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A study on digital-based argumentative writing in English of South Korean university students

Kang, Howon; (2022) A study on digital-based argumentative writing in English of South Korean university students. Doctoral thesis (Ph.D), UCL (University College London). Green open access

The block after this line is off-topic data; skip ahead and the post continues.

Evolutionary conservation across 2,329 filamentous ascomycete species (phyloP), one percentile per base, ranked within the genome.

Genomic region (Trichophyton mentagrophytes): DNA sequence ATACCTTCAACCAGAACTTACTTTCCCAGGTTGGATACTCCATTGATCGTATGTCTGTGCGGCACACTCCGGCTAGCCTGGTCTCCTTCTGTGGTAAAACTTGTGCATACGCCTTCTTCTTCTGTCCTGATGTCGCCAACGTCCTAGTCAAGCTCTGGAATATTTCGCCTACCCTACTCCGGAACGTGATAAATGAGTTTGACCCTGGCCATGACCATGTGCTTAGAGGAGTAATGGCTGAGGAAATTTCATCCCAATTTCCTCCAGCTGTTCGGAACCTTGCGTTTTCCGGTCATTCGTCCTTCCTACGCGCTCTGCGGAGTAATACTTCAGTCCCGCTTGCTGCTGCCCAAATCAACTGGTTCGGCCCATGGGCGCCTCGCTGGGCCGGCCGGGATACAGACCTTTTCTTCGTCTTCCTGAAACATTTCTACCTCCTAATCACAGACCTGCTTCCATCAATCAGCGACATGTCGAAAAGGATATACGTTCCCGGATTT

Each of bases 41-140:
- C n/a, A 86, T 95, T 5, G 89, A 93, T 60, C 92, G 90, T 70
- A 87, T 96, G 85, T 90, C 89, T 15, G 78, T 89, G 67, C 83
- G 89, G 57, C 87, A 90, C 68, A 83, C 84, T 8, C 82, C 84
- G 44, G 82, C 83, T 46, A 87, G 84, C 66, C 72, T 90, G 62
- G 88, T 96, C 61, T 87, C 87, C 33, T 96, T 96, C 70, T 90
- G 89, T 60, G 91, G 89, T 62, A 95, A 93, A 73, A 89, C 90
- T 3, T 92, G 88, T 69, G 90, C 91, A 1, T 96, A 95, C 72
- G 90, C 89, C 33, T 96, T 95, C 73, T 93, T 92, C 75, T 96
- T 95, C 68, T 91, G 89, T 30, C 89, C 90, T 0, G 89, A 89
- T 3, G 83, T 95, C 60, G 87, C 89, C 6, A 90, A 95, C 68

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Abstract